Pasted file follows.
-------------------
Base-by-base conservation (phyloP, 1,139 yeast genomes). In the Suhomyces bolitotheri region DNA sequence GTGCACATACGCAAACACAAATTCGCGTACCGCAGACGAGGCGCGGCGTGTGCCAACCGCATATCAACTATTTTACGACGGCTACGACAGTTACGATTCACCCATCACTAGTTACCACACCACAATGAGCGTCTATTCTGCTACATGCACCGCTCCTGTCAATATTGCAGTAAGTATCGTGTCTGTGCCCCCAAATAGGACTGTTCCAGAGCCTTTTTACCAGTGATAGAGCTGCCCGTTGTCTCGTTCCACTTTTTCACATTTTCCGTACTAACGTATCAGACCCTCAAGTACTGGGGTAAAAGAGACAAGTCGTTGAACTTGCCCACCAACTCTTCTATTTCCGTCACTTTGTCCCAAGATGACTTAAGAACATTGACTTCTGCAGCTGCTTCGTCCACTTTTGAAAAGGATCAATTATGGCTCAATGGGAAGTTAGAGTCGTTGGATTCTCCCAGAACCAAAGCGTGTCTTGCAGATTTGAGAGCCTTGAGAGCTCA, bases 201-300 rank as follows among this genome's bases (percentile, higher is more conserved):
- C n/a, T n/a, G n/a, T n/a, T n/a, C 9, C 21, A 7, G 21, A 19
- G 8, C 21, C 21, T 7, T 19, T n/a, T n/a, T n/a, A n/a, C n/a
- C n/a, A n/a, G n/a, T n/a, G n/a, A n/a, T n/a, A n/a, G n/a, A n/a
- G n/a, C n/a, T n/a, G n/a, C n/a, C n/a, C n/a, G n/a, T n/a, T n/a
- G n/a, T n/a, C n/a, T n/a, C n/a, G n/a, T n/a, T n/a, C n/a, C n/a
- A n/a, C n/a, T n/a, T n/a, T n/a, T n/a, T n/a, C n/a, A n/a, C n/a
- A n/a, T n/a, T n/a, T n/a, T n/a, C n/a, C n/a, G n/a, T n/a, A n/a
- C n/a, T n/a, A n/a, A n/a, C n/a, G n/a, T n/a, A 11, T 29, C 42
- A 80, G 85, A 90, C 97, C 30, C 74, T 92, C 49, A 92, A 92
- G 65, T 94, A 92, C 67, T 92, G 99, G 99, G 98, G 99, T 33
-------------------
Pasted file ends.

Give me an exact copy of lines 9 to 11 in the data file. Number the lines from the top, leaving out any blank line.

- C n/a, T n/a, A n/a, A n/a, C n/a, G n/a, T n/a, A 11, T 29, C 42
- A 80, G 85, A 90, C 97, C 30, C 74, T 92, C 49, A 92, A 92
- G 65, T 94, A 92, C 67, T 92, G 99, G 99, G 98, G 99, T 33